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Published by T-Bone02135
MIT DELVE AP Psychology Course Lecture 5 Notes
MIT DELVE AP Psychology Course Lecture 5 Notes

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Published by: T-Bone02135 on Mar 05, 2009
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05/10/2014

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Lecture 5: Sensation and Perception
Thresholds
We can divide thresholds into detection thresholds and discrimination thresholds. Detection is the act of sensing a stimulus. In some psychophysics experiments, researchers determine the smallest amount of sound,pressure, taste, or other stimuli that an individual can detect. The level of stimulation that is right on theperceptual borderline is known as the
absolute threshold
. At the absolute threshold we cannot detectlower levels of stimuli but we can detect higher levels. Another approach to measuring detection thresholdsinvolves
signal detection theory (SDT)
. This theory takes into consideration that there are four possibleoutcomes on each trial in a detection experiment: the stimulus is either present or not and the participantsrespond that they can detect a signal or they cannot. This allows for four possibilities: a hit, a miss, a falsealarm, or a correct rejection. SDT takes into account response bias, moods, feelings, and decision-makingstrategies that affect our likelihood of making a given response.Discrimination threshold is the ability to distinguish the difference between two stimuli. The minimumamount of distance between two stimuli that can be detected as distinct is called the
just noticeabledifference (JND)
or difference threshold. Ernst Weber noticed that changes in stimuli at low levels aremuch easier to notice than changes in stimuli at high levels. The observation that the JND is a proportionof stimulus intensity is called
Weber’s law
.1
 
Vision
Humans are very visual animals... we use our sense of sight to interpret much of the world around us. Whatwe see is called light. However, what we see is really only a small part of the entire electromagnetic spectrum.Humans can see only the wavelengths of electromagnetic radiation between about 380 and 760 nanometers...this is light. Our eyes do not have detectors for wavelengths of energy less than 380 or greater than 760nanometers, so we cannot see other types of energy such as gamma or radio waves. Rattlesnakes, however,can detect electromagnetic radiation in the infrared range and use this ability to find prey.First, some specifics about the eye...the human eye is about 2.5 cm in length and weighs about 7 grams.Light passes through the cornea, pupil and lens before hitting the retina. The iris is a muscle that controlsthe size of the pupil and therefore, the amount of light that enters the eye. Also, the color of your eyes isdetermined by the iris.The vitreous or vitreous humor is a clear gel that provides constant pressure to maintain the shape of theeye. The retina is the area of the eye that contains the receptors (rods and cones) that respond to light.The receptors respond to light by generating electrical impulses that travel out of the eye through the opticnerve to the brain.2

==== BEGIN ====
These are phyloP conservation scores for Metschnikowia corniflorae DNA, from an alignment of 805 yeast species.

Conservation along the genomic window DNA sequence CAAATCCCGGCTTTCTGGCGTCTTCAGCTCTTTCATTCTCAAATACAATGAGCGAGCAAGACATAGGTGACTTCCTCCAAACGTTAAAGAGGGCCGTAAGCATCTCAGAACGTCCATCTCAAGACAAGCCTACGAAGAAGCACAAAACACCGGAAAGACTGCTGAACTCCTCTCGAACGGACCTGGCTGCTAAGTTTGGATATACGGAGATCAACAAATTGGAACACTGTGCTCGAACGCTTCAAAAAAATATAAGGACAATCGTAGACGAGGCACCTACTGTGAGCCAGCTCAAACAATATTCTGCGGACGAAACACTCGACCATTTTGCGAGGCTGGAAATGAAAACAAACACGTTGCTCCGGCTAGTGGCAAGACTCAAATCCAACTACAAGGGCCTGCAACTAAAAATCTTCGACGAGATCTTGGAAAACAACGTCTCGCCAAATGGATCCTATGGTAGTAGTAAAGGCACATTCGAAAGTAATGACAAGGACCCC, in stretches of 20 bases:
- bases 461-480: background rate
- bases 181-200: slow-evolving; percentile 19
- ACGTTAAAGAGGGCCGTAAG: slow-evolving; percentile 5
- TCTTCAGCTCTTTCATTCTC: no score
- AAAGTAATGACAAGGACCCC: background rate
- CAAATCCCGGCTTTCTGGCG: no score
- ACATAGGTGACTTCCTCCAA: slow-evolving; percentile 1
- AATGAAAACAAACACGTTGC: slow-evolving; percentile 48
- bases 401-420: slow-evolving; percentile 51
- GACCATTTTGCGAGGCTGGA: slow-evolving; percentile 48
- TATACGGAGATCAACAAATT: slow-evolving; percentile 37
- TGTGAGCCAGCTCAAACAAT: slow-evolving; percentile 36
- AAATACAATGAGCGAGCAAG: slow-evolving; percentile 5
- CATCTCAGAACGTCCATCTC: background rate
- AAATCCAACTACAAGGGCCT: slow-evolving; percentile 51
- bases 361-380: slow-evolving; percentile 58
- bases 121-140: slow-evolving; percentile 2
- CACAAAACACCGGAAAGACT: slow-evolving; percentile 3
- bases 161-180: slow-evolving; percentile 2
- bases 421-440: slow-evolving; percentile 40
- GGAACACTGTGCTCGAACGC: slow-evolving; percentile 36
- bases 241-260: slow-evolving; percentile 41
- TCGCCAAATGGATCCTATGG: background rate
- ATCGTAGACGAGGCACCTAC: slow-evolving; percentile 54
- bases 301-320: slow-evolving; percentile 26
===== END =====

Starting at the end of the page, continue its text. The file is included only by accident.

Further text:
Parts of the Eye
Aqueous Humor
- Clear, watery fluid found in the anterior chamber of the eye.
Choroid
- Layer of blood vessels that nourish the eye; also, because of the high melanocytes content, thechoroid acts as a light-absorbing layer.
Cornea
- Transparent tissue covering the front of the eye. Does not have any blood vessels; does havenerves.
Iris
- Circular band of muscles that controls the size of the pupil. The pigmentation of the iris gives ”color”to the eye. Blue eyes have the least amount of pigment; brown eyes have the most.
Lens
- Transparent tissue that bends light passing through the eye. To focus light, the lens can changeshape by bending.
Pupil
- Hole in the center of the eye where light passes through.
Retina
- Layer of tissue on the back portion of the eye that contains cells responsive to light (photoreceptors)
Rods
- Photoreceptors responsive in low light conditions.
Cones
- Photoreceptors responsive to color and in bright conditions.
Sclera
- Protect coating around the posterior five-sixths of the eyeball
Vitreous Humor
- Clear, jelly-like fluid found in the back portion of the eye. Maintains shape of the eye.3

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